In a very interesting article written by Robert M. Stein in 1990, the argument is made that economic conditions affect presidential vote share, but not gubernatorial, saying “. . . state and local incumbents are less likely to be affected by voters’ retrospective economic evaluations than their national counterparts.” Stein’s usage of the word “incumbents” would indicate that voters do not punish or reward the incumbent party when an incumbent is term limited and the election is open-seat. Stein’s findings do confirm his aforementioned hypothesis, and he goes on to state that “Voters hold their governor neither responsible nor accountable for the state’s economic conditions and their voting behavior reflects this perception . . . This evidence of economic voting for governor, however, varies with the partisan affiliation of the incumbent candidate,” thus when economic effects do matter in an election, voters will punish or reward each party by different amounts for the same economic performance. Stein’s research shows that voters differentiate between the impact state and federal policies can have on their personal finances, wrapping up his article by saying that “voters recognize that their personal financial condition is more closely tied to federal policies and actions than to the state’s,” (Stein, 1990).

A different approach to testing the executive economic accountability theory is taken by David Samuels and Timothy Hellwig. They cited the controversy of trying to define the dependent variable in the accountability model; whether to measure accountability as number of seats in a legislature swings in vote share of an incumbent, or in its most stringent sense, partisan control of the office in question. They found that accountability can be observed when measuring it as seats in a legislature or vote share of an incumbent, saying “When we conceive accountability in terms of sensitivity of swings in incumbent vote shares . . . and when we use seats as the dependent variable, we find that incumbent performance is sensitive to economic performance.” However, when measuring accountability as partisan control of the office, the results were inconclusive, saying “. . . when we conceive of accountability as partisan control over government . . . our findings temper Cheibub and Przeworski’s (1999) pessimism.” The authors ultimate conclude that “citizen control of politicians is . . . imperfect because particular political contexts limit voters’ ability to hold incumbents to account by obscuring responsibility for economic performance,” (Samuels & Timothy, 2010).

Johnson and Ryu look to other countries to test these models, but with the inclusion of broken campaign promises in the analysis. They sought to determine if economic performance, broken promises, or some combination of the two were what voters cared most about in executive elections. Their findings indicated that neither of the two factors had any substantive effect alone, but an interaction between both variables resulted in statistically significant results, going on to say that “the relationship between broken campaign promises and incumbent vote change is affected by economic conditions.” This means that regardless of economic performance, as long as no campaign promise was broken, the executive was not rewarded nor were they punished for it; and alternatively, when a campaign promise was broken, voters held the executive accountable for economic performance, likely due to increased scrutiny (Johnson & Ryu, 2007).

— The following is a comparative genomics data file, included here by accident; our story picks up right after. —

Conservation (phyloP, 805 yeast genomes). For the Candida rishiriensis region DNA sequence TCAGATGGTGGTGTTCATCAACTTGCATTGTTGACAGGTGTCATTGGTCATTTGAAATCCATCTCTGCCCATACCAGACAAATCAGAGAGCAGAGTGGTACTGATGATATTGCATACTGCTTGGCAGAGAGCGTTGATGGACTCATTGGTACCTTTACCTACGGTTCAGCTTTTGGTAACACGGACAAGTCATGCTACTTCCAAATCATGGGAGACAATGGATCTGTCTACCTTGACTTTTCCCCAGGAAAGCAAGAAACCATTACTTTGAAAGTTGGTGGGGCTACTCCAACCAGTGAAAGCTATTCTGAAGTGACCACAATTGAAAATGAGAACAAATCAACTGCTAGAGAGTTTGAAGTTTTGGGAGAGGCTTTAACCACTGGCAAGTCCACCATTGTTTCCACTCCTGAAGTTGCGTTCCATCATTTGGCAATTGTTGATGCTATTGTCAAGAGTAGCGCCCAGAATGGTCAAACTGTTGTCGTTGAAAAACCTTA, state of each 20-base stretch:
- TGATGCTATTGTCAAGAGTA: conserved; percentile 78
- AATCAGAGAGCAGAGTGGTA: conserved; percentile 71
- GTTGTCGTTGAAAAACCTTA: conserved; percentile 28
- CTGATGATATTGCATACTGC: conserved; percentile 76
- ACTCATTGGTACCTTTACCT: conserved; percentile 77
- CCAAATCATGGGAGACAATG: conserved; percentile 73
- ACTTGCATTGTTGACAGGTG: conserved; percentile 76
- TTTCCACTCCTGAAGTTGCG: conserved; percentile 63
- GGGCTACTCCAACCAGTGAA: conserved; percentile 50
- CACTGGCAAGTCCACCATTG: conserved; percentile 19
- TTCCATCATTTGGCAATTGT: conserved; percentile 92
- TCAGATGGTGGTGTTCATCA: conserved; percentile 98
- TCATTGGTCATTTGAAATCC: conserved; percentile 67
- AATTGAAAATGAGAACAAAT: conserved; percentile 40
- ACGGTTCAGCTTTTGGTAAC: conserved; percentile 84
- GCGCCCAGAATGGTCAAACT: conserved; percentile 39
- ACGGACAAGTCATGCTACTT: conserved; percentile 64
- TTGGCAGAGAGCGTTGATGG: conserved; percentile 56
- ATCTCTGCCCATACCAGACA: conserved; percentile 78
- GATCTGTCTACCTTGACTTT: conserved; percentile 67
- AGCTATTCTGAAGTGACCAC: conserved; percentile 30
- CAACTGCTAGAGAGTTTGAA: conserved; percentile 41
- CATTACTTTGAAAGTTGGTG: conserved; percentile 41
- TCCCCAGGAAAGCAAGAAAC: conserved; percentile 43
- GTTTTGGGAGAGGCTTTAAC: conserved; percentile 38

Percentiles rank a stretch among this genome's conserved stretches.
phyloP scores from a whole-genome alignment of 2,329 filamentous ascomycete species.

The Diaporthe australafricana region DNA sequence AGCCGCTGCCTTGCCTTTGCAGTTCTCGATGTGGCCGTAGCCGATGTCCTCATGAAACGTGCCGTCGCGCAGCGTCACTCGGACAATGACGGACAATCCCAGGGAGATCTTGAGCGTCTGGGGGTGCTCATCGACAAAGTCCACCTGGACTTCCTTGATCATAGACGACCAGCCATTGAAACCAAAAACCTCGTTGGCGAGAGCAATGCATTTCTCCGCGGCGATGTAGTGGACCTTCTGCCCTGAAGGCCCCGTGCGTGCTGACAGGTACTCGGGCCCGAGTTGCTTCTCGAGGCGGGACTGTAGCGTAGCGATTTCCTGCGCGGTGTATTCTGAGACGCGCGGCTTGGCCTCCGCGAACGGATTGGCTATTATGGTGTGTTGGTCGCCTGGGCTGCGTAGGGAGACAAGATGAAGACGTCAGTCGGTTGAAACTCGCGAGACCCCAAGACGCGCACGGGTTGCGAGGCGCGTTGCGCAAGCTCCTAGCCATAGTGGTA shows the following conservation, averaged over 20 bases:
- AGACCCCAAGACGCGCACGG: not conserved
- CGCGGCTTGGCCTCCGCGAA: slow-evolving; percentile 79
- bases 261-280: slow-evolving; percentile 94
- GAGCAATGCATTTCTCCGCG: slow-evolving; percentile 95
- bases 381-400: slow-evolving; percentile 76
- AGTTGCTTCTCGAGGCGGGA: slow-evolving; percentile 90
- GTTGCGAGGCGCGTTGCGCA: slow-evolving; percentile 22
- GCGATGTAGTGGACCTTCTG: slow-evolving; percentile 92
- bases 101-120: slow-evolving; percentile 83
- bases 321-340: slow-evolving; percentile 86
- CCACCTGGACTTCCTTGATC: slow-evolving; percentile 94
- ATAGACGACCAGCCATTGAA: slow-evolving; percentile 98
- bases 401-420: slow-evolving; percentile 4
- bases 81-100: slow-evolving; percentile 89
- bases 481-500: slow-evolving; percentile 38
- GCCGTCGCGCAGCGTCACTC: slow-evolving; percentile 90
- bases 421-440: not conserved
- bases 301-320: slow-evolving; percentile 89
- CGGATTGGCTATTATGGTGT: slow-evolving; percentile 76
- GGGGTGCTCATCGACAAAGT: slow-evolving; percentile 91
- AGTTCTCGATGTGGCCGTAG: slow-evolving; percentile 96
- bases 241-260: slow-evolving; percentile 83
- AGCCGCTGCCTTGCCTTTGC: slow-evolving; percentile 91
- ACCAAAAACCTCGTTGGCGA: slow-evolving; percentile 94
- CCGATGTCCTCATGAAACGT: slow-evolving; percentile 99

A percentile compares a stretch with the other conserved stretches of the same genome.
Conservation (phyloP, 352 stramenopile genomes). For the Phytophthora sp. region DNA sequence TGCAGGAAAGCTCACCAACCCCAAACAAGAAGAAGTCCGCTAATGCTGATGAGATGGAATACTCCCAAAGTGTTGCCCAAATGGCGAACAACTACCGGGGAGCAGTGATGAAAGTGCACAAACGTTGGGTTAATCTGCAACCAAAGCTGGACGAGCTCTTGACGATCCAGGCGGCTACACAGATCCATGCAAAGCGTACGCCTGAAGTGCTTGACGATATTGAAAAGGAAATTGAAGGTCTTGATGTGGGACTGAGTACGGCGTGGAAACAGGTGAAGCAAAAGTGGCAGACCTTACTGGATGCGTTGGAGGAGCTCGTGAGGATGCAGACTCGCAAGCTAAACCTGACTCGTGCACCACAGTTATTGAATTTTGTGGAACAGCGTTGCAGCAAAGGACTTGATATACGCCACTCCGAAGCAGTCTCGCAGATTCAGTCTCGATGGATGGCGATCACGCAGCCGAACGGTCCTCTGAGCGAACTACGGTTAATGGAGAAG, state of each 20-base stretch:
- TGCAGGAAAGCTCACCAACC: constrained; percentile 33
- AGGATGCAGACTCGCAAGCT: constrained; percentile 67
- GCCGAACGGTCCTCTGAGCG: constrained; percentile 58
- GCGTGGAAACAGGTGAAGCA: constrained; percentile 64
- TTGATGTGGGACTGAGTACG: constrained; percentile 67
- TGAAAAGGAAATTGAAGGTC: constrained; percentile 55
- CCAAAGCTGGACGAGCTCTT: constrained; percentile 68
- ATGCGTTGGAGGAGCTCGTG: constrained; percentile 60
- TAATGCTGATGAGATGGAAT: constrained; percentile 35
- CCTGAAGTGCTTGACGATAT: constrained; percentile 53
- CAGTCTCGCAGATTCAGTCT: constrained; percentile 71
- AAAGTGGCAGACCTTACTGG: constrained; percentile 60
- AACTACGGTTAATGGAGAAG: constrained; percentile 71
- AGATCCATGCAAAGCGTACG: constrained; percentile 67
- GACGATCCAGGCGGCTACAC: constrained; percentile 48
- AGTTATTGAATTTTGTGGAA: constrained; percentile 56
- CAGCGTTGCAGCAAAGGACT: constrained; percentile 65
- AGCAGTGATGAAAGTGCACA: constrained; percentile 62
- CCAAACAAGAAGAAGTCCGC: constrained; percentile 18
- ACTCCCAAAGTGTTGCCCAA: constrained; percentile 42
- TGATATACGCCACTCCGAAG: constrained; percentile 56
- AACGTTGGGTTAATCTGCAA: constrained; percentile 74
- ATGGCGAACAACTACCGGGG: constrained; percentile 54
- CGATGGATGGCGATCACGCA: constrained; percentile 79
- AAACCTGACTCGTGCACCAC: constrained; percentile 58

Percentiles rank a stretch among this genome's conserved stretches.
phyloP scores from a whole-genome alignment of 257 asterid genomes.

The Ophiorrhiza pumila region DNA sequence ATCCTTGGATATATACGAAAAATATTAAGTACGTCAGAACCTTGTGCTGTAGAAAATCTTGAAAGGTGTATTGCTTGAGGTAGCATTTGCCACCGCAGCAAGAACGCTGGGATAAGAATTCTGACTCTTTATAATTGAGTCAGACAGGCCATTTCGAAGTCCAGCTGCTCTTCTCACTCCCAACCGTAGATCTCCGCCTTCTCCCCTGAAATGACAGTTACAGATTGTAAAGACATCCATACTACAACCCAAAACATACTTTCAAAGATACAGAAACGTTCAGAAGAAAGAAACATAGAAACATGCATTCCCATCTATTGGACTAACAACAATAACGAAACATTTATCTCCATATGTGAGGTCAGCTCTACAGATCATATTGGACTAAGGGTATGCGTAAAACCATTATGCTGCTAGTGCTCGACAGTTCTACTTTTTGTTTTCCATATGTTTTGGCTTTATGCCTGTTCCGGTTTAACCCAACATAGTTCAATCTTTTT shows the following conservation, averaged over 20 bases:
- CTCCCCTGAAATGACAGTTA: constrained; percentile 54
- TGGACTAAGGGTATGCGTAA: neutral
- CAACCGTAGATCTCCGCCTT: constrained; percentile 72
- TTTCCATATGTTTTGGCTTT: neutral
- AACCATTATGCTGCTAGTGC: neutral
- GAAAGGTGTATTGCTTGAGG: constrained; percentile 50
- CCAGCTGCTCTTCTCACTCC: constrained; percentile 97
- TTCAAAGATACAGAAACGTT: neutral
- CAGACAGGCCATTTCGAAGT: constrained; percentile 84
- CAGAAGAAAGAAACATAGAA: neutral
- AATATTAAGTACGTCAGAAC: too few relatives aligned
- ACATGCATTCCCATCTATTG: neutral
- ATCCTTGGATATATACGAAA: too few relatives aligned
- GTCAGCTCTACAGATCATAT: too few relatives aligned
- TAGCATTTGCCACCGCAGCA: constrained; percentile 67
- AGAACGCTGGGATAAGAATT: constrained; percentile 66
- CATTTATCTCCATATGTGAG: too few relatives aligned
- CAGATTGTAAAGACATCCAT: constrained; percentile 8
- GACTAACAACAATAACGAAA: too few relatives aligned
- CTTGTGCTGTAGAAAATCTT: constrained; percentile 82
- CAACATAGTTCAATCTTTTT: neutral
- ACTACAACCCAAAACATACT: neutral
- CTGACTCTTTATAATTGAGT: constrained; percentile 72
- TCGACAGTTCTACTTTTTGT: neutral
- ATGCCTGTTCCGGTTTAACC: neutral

Data was gathered from official and private sources (deferring to official whenever possible), from the years 1987 to 2013.

The hypothesis for the state level is as follows:

 State Level H1: People vote to retain the governor, or party of the governor when he/she is term limited, when the state in question experiences strong economic growth.

State Level H2: On average, a governor will be positively affected when the governor is the same political party as the sitting president and their elections coincide.

The overall theorized model of the analysis is specified by the following regression equation:

 %VoteShareGovParty = β0 + β1 % StateGrowth + β2 % NationalGrowthSamePres – β3 %NationalGrowthOppPres + β4 PartisanControl + β5 GovIsIncumbent + β6 GovSamePartyElectionasPres + ε

The following are variable definitions:

%VoteShareGovParty: The percentage of vote share received by the party of the incumbent governor, whether the governor was running for reelection or not.

%StateGrowth: Measured as the percentage change in Per Capita Real Gross State Product over the tenure of the governor.